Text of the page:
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Day 9: Horseshoe Mesa


June 19, 2004

Around 10am we had made it to the top of beautiful Horseshoe Mesa after an exhausting but short climb through winding paths along the walls of the plateau. We spent a little while visiting the sites and we continued eastward towards Hance Creek.

Once we reached the trailhead that descended into Hance, we saw the difficulty of this approach. The path is very narrow and crumbly with rocks and sand. We tried to keep an eye on possible traces of water to locate Page spring. After descending maybe 50m, we reached a small cave in the wall. Climbing down the path with our backpacks proved a very hard task and we reevaluated the situation.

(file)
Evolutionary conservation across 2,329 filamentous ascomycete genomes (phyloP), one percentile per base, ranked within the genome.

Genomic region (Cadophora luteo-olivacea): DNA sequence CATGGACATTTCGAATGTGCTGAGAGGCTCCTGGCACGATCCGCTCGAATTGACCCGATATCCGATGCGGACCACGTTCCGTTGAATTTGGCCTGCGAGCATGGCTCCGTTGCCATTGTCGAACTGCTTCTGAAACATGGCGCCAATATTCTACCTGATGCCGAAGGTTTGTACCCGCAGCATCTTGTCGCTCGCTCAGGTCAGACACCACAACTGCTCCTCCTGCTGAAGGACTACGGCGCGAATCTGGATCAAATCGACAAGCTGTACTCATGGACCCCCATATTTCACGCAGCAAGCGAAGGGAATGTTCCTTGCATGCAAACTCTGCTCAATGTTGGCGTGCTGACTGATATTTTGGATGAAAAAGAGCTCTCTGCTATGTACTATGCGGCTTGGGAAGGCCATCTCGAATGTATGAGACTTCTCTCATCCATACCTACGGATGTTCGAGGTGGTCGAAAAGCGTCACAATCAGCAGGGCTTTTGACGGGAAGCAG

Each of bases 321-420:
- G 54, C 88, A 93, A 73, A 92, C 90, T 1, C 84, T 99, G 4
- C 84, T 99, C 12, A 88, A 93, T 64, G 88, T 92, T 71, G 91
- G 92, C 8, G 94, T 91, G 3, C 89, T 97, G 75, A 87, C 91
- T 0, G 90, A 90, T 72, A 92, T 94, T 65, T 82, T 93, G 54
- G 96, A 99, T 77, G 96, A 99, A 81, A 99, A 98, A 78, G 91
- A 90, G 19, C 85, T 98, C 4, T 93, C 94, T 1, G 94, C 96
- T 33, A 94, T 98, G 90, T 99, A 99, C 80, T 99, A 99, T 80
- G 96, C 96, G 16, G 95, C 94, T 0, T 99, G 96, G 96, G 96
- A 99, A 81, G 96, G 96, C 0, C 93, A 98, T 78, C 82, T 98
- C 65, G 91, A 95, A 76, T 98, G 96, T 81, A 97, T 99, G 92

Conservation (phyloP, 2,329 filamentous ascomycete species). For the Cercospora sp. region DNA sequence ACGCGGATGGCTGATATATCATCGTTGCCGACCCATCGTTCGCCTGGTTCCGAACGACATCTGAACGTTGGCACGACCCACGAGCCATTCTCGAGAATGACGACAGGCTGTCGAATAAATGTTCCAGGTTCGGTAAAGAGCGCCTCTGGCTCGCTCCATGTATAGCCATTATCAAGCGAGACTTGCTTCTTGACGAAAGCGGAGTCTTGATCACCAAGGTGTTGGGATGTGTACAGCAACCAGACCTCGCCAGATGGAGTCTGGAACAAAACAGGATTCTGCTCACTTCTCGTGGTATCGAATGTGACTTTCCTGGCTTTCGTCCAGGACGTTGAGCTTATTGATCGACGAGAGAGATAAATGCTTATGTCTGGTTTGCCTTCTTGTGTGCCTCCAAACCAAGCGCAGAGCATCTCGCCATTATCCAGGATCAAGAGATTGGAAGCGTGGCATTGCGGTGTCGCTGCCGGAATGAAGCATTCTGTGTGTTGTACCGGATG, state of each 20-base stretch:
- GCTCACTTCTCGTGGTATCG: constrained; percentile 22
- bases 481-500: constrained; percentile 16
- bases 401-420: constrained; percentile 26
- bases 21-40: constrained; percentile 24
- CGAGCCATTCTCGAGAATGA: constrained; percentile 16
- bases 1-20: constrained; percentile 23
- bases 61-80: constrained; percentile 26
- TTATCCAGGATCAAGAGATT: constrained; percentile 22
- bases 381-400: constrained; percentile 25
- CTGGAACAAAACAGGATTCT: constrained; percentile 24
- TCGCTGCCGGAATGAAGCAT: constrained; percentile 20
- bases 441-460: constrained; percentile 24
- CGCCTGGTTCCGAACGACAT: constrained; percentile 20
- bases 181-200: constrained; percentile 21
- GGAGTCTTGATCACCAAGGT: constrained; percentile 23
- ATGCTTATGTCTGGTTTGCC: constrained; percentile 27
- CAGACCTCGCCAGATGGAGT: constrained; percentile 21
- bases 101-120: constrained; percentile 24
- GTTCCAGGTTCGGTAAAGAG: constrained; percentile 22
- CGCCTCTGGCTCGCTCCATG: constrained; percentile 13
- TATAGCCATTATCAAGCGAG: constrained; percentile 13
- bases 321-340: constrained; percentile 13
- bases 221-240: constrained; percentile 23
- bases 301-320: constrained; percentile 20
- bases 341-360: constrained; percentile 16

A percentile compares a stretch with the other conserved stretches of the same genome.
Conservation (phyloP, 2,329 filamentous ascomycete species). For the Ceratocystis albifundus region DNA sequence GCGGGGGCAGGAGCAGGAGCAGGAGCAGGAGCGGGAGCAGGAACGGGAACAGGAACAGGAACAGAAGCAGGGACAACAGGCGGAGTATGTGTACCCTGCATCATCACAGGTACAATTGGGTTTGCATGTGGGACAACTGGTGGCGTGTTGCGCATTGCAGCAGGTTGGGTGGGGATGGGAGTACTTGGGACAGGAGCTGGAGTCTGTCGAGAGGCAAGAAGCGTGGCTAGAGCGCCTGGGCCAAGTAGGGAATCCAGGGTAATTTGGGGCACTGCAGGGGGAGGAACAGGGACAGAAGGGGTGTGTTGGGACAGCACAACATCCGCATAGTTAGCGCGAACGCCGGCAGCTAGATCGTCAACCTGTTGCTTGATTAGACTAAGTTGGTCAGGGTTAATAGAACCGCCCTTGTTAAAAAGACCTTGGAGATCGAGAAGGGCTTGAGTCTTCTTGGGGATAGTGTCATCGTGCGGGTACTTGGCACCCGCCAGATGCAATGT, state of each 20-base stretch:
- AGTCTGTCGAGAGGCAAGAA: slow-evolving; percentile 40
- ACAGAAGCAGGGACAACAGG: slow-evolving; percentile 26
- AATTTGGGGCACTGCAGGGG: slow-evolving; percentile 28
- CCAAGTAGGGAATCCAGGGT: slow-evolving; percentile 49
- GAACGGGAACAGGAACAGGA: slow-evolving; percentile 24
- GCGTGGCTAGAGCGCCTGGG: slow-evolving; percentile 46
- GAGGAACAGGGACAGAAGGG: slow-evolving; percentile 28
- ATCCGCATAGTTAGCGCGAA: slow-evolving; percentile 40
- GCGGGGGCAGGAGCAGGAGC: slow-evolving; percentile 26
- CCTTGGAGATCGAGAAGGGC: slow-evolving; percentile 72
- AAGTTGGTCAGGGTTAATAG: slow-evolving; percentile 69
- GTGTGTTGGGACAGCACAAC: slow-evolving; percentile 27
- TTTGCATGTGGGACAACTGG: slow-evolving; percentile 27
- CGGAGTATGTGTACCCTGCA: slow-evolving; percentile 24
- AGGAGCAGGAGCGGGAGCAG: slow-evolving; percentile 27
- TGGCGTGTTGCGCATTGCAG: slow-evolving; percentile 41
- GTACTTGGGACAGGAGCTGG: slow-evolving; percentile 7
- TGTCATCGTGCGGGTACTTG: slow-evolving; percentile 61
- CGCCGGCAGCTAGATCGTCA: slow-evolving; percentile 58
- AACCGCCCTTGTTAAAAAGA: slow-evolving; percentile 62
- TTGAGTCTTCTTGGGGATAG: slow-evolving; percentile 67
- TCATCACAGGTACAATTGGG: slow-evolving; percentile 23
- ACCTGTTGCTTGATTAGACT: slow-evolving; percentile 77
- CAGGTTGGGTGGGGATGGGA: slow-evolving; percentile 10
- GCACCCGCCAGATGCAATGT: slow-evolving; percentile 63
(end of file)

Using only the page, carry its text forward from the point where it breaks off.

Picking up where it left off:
We decided to leave our backpacks there, go down to Page spring to gather water for two days and come back up the Mesa and rest there for the night. This would also allow us to hike out on the next day from a higher altitude instead doing it from the Tonto trail level. We were pretty tired at this point so we were keen on avoiding too adventurous descents.

Even without backpacks, the trail down to Page spring was very hard but once we reached the fresh water pool hidden behind massive rocks, we thought it had been a worthy walk. We enjoyed the pool and reloaded all our water deposits, and then we hiked back up to the point where we had left our backpacks.

On the walls, there are a number of tunnels made by the miners who once worked in this area. At every tunnel entrance, there is a very cozy draft of cool air, so we chose one of these spots to camp for lunch and for a long and needed nap. Afterwards we ventured into the tunnel to explore the mine.

That evening, we went back to the Mesa where we camped for the night, not before exploring the eastern, western and southern tips of the Mesa.